Reelected President of the World Anti-Doping Agency (WADA), Sir Craig Reedie, is joined by the Agency’s new Vice President, Linda Hofstand Helleland, who was announced as the governments’ choice following the passing of former Vice President, Rev. Dr. Makhenkesi Stofile in August 2016.
Helleland, the current Norwegian Minister for Sport, was initially appointed for a three year term, in accordance with WADA rules. At its meeting in Glasgow, Scotland, the WADA Foundation Board approved a series of recommendations that, according to a press release, “will equip the Agency to be fit for the future — ranging from compliance and governance to investigations and whistleblowing. Most notably, the Foundation Board, which is composed equally of the Olympic movement and governments of the world, endorsed a graded sanctioning framework for non-compliance that was put forward by the independent Compliance Review Committee (CRC). Next steps will involve further consultation and, once enacted, this framework will equip the anti-doping system with the ability to levy meaningful, predictable and proportionate sanctions in cases of non-compliance by anti-doping organizations (ADOs) with the World Anti-Doping Code (Code).
“WADA is pleased with this evolution, which was supported by athletes, sport and government,” said Craig Reedie. “This framework will, not only cement the Agency’s role as the international regulator of clean sport, it will also be a game changer for the global anti-doping movement,” he continued. “The new framework, which will include development of an appropriate legal instrument, will involve considerable consultation with stakeholders in the coming months prior to its implementation.”
“The decision by the Board to grant WADA authority to develop a new, meaningful graded sanctioning system is welcomed by athletes; particularly, as it provides a direct answer to the call made by athletes earlier this year for a stronger, meaningful system of consequences for non-compliance,” said WADA Athlete Committee Chair, Beckie Scott. “If we all agree that WADA should be independent and empowered as the regulator of doping in sport, then how could we not agree to equip WADA with the tools it needs to do its job fully,” said Scott. “On behalf of athletes, I feel confident in saying that we are pleased that this decision has been made today in the interest of clean sport,” added Scott.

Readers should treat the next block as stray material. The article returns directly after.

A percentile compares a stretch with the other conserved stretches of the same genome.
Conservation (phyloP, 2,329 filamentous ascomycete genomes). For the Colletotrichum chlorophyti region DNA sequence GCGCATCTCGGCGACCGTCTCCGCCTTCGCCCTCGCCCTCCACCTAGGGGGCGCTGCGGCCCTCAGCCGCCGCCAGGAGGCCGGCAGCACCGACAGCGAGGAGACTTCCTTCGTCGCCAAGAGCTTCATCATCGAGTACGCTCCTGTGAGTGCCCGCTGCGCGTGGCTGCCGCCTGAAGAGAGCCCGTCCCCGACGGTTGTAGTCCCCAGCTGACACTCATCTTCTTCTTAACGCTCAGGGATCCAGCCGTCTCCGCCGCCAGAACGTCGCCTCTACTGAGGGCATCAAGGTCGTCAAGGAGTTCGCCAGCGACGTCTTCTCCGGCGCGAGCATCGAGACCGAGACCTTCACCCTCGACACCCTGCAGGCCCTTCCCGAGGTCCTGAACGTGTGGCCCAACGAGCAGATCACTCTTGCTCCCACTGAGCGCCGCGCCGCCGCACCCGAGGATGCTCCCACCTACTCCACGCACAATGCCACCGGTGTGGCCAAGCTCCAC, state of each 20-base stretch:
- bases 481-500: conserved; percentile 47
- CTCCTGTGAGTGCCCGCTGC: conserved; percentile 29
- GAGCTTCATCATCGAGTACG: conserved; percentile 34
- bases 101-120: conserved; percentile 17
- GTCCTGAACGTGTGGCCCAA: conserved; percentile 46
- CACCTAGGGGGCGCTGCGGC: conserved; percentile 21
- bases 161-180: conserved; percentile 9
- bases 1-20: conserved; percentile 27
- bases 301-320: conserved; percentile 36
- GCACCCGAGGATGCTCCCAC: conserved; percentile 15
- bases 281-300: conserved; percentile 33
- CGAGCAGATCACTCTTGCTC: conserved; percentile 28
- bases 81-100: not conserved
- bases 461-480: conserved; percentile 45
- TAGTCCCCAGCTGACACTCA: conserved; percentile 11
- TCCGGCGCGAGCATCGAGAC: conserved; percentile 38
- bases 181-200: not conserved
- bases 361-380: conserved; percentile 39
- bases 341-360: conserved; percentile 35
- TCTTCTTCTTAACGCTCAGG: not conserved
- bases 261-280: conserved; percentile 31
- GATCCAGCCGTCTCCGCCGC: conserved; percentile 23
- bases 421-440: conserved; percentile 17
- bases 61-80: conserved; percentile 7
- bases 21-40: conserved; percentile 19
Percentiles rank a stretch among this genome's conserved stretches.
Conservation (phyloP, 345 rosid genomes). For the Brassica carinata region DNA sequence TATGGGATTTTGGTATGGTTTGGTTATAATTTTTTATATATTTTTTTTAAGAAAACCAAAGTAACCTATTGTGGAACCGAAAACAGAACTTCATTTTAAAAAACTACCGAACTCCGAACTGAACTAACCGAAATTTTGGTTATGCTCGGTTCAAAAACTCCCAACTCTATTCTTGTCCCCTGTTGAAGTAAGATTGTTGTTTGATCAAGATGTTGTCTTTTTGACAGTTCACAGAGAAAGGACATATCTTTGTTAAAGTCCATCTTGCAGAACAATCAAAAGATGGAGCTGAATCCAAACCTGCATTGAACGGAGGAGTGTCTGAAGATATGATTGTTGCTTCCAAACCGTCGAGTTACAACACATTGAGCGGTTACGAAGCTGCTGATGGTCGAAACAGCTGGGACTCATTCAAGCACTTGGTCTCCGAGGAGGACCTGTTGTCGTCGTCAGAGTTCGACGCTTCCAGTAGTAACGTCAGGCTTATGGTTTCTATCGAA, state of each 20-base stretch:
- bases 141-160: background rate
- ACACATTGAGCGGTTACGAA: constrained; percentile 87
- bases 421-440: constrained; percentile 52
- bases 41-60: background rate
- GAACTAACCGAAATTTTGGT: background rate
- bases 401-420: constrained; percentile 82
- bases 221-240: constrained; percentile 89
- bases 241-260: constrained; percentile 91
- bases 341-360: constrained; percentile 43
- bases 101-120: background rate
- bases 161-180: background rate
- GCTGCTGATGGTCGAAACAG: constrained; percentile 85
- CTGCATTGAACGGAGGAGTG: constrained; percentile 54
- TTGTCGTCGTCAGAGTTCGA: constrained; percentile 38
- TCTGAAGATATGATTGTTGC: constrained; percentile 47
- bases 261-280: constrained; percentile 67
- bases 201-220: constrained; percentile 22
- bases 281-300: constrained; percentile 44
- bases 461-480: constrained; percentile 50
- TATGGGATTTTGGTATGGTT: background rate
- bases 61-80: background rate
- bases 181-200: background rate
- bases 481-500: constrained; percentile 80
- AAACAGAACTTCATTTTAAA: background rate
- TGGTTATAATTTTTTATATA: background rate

WADA’s Whistleblower Program, which takes effect in early 2017, will, for the first time, formalize the process for protecting and offering assurance of confidentiality to whistleblowers. The Program, which will encourage athletes, administrators and others, from across all sports and all countries, to raise concerns in good faith and on reasonable grounds of suspected doping, aims to provide greater assurance to, and incentivize, those individuals that come forward with valuable information. To ensure the independence of the anti-doping system from sports organizations and national governments, the Foundation Board approved the creation of a working group with stakeholder representation from the governments, the sport movement, National Anti-Doping Organizations (NADOs), athletes and other experts. The working group will study strengthening WADA’s governance structure and report back at the next Board meeting in May 2017. In order to maintain WADA’s strengthened laboratory accreditation monitoring system, it was decided that a working group would be formed to review the lab accreditation process. The Board agreed to continue the process to evaluate establishing an Independent Testing Authority (ITA); a request made by the Olympic Summit. This group will report back on the proposal of the ITA at the next Foundation Board meeting in May 2017.
This story first appeared in the blog, The Sport Intern. The editor is Karl-Heinz Huba of Lorsch, Germany. He can be reached at ISMG@aol.com. The article is republished here with Huba’s permission.